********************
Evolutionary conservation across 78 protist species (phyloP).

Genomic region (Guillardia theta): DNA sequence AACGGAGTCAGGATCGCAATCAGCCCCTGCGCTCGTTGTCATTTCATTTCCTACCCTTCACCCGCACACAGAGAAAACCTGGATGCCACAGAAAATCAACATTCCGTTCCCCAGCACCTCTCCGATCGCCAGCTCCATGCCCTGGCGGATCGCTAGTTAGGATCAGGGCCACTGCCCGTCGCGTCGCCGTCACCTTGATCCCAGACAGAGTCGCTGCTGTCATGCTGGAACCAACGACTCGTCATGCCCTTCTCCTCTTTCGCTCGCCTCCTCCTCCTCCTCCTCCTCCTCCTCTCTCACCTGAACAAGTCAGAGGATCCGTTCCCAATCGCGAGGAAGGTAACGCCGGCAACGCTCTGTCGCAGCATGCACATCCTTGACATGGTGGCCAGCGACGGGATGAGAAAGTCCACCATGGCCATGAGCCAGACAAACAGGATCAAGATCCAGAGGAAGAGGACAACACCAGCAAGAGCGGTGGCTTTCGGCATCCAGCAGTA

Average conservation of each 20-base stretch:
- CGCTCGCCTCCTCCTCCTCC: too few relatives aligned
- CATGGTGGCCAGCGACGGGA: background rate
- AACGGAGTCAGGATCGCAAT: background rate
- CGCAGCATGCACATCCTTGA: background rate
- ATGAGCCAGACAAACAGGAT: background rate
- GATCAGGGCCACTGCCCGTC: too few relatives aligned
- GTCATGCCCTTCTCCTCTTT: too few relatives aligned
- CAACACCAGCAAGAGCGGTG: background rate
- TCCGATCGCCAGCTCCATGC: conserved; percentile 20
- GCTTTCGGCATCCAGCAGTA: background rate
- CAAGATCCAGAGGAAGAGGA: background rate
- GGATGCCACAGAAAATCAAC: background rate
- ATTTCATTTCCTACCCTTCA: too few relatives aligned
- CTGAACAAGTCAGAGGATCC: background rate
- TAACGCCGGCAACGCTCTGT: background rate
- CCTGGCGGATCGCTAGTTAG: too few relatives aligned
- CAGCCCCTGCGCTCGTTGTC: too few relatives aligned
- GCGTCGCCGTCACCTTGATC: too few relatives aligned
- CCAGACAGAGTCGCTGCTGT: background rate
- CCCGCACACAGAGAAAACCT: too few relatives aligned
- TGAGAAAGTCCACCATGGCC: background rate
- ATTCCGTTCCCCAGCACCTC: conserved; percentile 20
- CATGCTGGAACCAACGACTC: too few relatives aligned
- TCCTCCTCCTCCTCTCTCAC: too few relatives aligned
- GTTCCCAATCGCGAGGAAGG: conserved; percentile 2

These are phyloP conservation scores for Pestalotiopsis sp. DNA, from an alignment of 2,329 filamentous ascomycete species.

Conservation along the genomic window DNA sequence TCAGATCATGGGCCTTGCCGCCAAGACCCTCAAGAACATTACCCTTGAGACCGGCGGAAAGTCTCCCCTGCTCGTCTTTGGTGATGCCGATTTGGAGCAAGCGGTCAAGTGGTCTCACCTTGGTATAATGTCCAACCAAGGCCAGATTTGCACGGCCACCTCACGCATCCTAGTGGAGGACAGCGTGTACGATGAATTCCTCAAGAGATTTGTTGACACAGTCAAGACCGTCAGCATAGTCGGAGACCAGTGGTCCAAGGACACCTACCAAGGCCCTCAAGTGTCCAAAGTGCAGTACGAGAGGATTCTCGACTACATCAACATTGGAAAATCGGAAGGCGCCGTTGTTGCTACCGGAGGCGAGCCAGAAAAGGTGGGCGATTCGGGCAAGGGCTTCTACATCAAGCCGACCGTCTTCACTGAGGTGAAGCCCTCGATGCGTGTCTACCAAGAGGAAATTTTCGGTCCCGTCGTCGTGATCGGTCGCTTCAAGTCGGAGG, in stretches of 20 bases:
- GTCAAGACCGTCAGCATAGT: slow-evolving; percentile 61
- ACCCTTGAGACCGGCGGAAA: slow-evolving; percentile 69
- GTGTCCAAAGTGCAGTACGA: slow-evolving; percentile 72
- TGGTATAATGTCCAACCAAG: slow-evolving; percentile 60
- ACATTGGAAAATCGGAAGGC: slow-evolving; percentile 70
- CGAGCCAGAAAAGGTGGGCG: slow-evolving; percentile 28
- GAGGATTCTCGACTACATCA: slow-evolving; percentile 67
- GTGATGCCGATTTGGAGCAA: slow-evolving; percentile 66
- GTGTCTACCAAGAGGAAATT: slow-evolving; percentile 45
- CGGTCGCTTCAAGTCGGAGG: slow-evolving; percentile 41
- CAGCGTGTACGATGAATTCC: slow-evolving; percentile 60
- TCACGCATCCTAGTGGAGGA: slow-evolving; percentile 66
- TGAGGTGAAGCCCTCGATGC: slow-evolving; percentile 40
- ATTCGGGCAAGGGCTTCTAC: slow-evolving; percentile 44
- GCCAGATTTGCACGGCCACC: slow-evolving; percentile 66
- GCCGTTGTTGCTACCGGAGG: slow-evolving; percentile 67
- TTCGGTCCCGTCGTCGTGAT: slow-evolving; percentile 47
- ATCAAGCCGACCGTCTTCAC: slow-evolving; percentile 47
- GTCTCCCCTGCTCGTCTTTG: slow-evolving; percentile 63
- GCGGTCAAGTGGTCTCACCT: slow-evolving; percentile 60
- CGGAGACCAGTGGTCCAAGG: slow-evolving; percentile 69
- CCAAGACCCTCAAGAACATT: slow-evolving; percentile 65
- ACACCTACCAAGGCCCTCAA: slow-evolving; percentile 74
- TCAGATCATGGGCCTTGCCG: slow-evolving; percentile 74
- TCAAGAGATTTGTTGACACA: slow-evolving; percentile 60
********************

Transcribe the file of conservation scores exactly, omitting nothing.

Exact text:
Evolutionary conservation across 78 protist species (phyloP).

Genomic region (Guillardia theta): DNA sequence AACGGAGTCAGGATCGCAATCAGCCCCTGCGCTCGTTGTCATTTCATTTCCTACCCTTCACCCGCACACAGAGAAAACCTGGATGCCACAGAAAATCAACATTCCGTTCCCCAGCACCTCTCCGATCGCCAGCTCCATGCCCTGGCGGATCGCTAGTTAGGATCAGGGCCACTGCCCGTCGCGTCGCCGTCACCTTGATCCCAGACAGAGTCGCTGCTGTCATGCTGGAACCAACGACTCGTCATGCCCTTCTCCTCTTTCGCTCGCCTCCTCCTCCTCCTCCTCCTCCTCCTCTCTCACCTGAACAAGTCAGAGGATCCGTTCCCAATCGCGAGGAAGGTAACGCCGGCAACGCTCTGTCGCAGCATGCACATCCTTGACATGGTGGCCAGCGACGGGATGAGAAAGTCCACCATGGCCATGAGCCAGACAAACAGGATCAAGATCCAGAGGAAGAGGACAACACCAGCAAGAGCGGTGGCTTTCGGCATCCAGCAGTA

Average conservation of each 20-base stretch:
- CGCTCGCCTCCTCCTCCTCC: too few relatives aligned
- CATGGTGGCCAGCGACGGGA: background rate
- AACGGAGTCAGGATCGCAAT: background rate
- CGCAGCATGCACATCCTTGA: background rate
- ATGAGCCAGACAAACAGGAT: background rate
- GATCAGGGCCACTGCCCGTC: too few relatives aligned
- GTCATGCCCTTCTCCTCTTT: too few relatives aligned
- CAACACCAGCAAGAGCGGTG: background rate
- TCCGATCGCCAGCTCCATGC: conserved; percentile 20
- GCTTTCGGCATCCAGCAGTA: background rate
- CAAGATCCAGAGGAAGAGGA: background rate
- GGATGCCACAGAAAATCAAC: background rate
- ATTTCATTTCCTACCCTTCA: too few relatives aligned
- CTGAACAAGTCAGAGGATCC: background rate
- TAACGCCGGCAACGCTCTGT: background rate
- CCTGGCGGATCGCTAGTTAG: too few relatives aligned
- CAGCCCCTGCGCTCGTTGTC: too few relatives aligned
- GCGTCGCCGTCACCTTGATC: too few relatives aligned
- CCAGACAGAGTCGCTGCTGT: background rate
- CCCGCACACAGAGAAAACCT: too few relatives aligned
- TGAGAAAGTCCACCATGGCC: background rate
- ATTCCGTTCCCCAGCACCTC: conserved; percentile 20
- CATGCTGGAACCAACGACTC: too few relatives aligned
- TCCTCCTCCTCCTCTCTCAC: too few relatives aligned
- GTTCCCAATCGCGAGGAAGG: conserved; percentile 2

These are phyloP conservation scores for Pestalotiopsis sp. DNA, from an alignment of 2,329 filamentous ascomycete species.

Conservation along the genomic window DNA sequence TCAGATCATGGGCCTTGCCGCCAAGACCCTCAAGAACATTACCCTTGAGACCGGCGGAAAGTCTCCCCTGCTCGTCTTTGGTGATGCCGATTTGGAGCAAGCGGTCAAGTGGTCTCACCTTGGTATAATGTCCAACCAAGGCCAGATTTGCACGGCCACCTCACGCATCCTAGTGGAGGACAGCGTGTACGATGAATTCCTCAAGAGATTTGTTGACACAGTCAAGACCGTCAGCATAGTCGGAGACCAGTGGTCCAAGGACACCTACCAAGGCCCTCAAGTGTCCAAAGTGCAGTACGAGAGGATTCTCGACTACATCAACATTGGAAAATCGGAAGGCGCCGTTGTTGCTACCGGAGGCGAGCCAGAAAAGGTGGGCGATTCGGGCAAGGGCTTCTACATCAAGCCGACCGTCTTCACTGAGGTGAAGCCCTCGATGCGTGTCTACCAAGAGGAAATTTTCGGTCCCGTCGTCGTGATCGGTCGCTTCAAGTCGGAGG, in stretches of 20 bases:
- GTCAAGACCGTCAGCATAGT: slow-evolving; percentile 61
- ACCCTTGAGACCGGCGGAAA: slow-evolving; percentile 69
- GTGTCCAAAGTGCAGTACGA: slow-evolving; percentile 72
- TGGTATAATGTCCAACCAAG: slow-evolving; percentile 60
- ACATTGGAAAATCGGAAGGC: slow-evolving; percentile 70
- CGAGCCAGAAAAGGTGGGCG: slow-evolving; percentile 28
- GAGGATTCTCGACTACATCA: slow-evolving; percentile 67
- GTGATGCCGATTTGGAGCAA: slow-evolving; percentile 66
- GTGTCTACCAAGAGGAAATT: slow-evolving; percentile 45
- CGGTCGCTTCAAGTCGGAGG: slow-evolving; percentile 41
- CAGCGTGTACGATGAATTCC: slow-evolving; percentile 60
- TCACGCATCCTAGTGGAGGA: slow-evolving; percentile 66
- TGAGGTGAAGCCCTCGATGC: slow-evolving; percentile 40
- ATTCGGGCAAGGGCTTCTAC: slow-evolving; percentile 44
- GCCAGATTTGCACGGCCACC: slow-evolving; percentile 66
- GCCGTTGTTGCTACCGGAGG: slow-evolving; percentile 67
- TTCGGTCCCGTCGTCGTGAT: slow-evolving; percentile 47
- ATCAAGCCGACCGTCTTCAC: slow-evolving; percentile 47
- GTCTCCCCTGCTCGTCTTTG: slow-evolving; percentile 63
- GCGGTCAAGTGGTCTCACCT: slow-evolving; percentile 60
- CGGAGACCAGTGGTCCAAGG: slow-evolving; percentile 69
- CCAAGACCCTCAAGAACATT: slow-evolving; percentile 65
- ACACCTACCAAGGCCCTCAA: slow-evolving; percentile 74
- TCAGATCATGGGCCTTGCCG: slow-evolving; percentile 74
- TCAAGAGATTTGTTGACACA: slow-evolving; percentile 60